Single men pay a steep price on their health

On average, being alone costs a man seven years off his life

A new survey by the Men’s Health Society has revealed that being single can have considerable adverse effects on the health of men.

According to the survey, 61 percent of men say their families are the fellowship to which they belong, and most men only have their partners to confide in. As a result, being single is equal to having a bad lifestyle with nobody to confide in.

“Women have many people to speak with regarding emotional issues, while many men only have their partner,” Svend Aage Madsen, a psychologist who is the head of the Men’s Health Society, told TV2 News.

“So if they don’t have a partner or their wives divorce them, men really are in the pits. We know that single men live a much worse lifestyle. They smoke more, drink more and exercise less. On average, being single costs a man seven years off his life span.”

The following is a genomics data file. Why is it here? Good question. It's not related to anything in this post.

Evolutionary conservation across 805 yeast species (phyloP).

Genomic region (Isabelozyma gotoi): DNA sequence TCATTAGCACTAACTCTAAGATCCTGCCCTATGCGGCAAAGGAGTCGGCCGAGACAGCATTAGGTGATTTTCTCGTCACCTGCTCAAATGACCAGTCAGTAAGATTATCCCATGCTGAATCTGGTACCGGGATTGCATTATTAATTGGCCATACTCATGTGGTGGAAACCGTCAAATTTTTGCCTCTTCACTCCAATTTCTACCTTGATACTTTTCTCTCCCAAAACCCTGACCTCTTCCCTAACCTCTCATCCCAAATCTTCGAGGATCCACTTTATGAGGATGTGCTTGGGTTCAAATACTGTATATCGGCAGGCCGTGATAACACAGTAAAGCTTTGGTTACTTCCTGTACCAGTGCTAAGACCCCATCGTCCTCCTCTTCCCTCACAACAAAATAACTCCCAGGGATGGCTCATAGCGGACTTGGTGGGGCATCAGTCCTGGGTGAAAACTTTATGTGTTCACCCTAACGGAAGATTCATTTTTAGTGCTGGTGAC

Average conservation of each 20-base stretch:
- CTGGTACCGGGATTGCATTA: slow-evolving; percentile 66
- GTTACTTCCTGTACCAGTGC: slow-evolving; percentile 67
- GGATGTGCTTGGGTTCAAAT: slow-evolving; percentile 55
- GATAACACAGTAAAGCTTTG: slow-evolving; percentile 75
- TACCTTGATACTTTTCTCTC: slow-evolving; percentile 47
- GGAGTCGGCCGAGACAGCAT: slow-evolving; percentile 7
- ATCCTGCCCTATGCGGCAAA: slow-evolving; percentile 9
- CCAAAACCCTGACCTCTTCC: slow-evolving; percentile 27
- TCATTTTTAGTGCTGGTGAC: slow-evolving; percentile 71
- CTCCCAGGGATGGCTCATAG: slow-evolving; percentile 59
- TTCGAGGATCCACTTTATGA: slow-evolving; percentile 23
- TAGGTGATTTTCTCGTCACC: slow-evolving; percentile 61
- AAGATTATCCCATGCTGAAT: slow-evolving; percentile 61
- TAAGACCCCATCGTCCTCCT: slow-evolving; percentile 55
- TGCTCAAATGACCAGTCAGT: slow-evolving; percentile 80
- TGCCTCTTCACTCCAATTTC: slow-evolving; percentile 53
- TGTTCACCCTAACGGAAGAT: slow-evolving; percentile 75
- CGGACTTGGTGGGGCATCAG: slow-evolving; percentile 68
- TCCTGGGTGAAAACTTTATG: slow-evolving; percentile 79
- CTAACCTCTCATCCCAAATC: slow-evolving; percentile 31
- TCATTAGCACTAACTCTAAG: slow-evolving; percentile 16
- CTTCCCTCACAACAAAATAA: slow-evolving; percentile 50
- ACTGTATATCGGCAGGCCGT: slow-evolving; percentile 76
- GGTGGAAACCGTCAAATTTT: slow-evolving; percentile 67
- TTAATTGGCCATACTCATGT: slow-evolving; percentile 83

Madsen contends that men are more dependent on their partners to give them a push and get their lives in order, although that could be changing now.

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Times are a changin’
Martin Østergaard, a relationship therapist, argues that the culture of younger men has changed because they are being raised in a more unisex environment.

“Young men are being raised more and more like girls,” Østergaard told TV2 News.

“They are usually more open emotionally and talk more about how they are feeling. That generates some other forms of relationships that were previously reserved for women.”